My family has firsthand accounts with cigarette smoking. Growing up, my Dad, Grandpa and Grandma all smoked; so did my brother up until 2008. My Great-Grandfather, Grandpa and Dad all died of either lung cancer or emphysema. They made my Grandma sick at the end of her life, though she lived a long time. When my Dad died it was personally devastating; his death, complicated by the ravaging cancer and a stroke, still throws me for a loop on certain days. I don’t wish smoking on anyone.

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Autographed with a dying pen, Dick Williams smiles in his McDonald's style Padres uniform.

In recent years, the Atlanta Braves held a ‘Faith Day’ promotion, featuring performances by Christian rock bands and testimonials from Braves players about how Jesus turned their lives around. This is the same team that, back in 1977, drew more than 27,000 fans for a ‘Wet T-Shirt’ competition. Give me the 1970s, any day. Dan Epstein, from his great Big Hair and Plastic Grass: A Funky Ride Through Baseball and America in the Swinging 70s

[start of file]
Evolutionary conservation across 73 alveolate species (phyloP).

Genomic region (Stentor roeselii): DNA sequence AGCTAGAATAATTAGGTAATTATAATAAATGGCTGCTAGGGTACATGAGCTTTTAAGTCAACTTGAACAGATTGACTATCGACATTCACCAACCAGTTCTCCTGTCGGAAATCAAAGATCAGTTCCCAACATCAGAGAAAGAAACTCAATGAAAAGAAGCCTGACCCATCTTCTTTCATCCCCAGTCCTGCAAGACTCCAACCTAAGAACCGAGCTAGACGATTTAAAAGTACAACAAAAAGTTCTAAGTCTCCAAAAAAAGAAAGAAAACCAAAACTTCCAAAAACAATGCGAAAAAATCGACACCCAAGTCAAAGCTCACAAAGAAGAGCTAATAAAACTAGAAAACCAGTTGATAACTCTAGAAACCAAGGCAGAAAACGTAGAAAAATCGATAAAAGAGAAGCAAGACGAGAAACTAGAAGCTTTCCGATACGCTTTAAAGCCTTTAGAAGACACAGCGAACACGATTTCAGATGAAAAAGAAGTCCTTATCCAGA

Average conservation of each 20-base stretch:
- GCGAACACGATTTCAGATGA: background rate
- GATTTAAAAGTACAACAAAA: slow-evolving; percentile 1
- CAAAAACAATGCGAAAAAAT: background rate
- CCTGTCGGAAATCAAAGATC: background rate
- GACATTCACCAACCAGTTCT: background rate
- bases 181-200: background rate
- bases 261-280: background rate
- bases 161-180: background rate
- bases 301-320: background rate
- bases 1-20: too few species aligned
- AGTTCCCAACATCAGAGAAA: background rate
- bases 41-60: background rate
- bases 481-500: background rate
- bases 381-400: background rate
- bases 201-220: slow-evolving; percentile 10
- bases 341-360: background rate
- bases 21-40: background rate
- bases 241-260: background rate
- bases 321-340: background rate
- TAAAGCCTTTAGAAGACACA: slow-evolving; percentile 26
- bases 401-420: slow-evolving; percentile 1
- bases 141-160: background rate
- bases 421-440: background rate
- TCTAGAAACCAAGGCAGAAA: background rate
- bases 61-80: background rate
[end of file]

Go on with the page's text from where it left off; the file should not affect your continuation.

Pardon me while I go old grouch on you: when I was a kid, back in the tumultuous 70s, baseball was different if you were a fan. For starters, you could typically get autographs from your favorite ballplayer, either at a local department store (as I did, glomming Mark Fidrych’s scribble at the Saginaw J. C. Penny), or, even better, by writing said athlete and waiting for them to send you a little card with their John Hancock.

I collected baseball cards, but I beat the hell out of them, and typically threw away most of the ones I didn’t care about the next year (yes, I do regret that.) Back then, stadiums were weird, cookie-cutter, Astroturf, and somewhat unfriendly to families, as guys would often bring doobies to the bleachers, girls would shake their bra-less torsos, and if there was success or crushing failure, well, the mob would stream onto the diamond, stealing everything that wasn’t nailed down and sending the players fleeing.

Oh, how I miss those days.

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When people ask me, as they frequently do, if I ever go to garage sales, I like to paraphrase the great beer writer Michael Jackson: “My dear, estate sales are a playground, not a prison.”

What he meant (and he was responding to a question about whether he drank wine as well as all that beer), and what I mean, is that as much as I love estate sales, in the spring my thoughts often turn to the many joys of garage sales.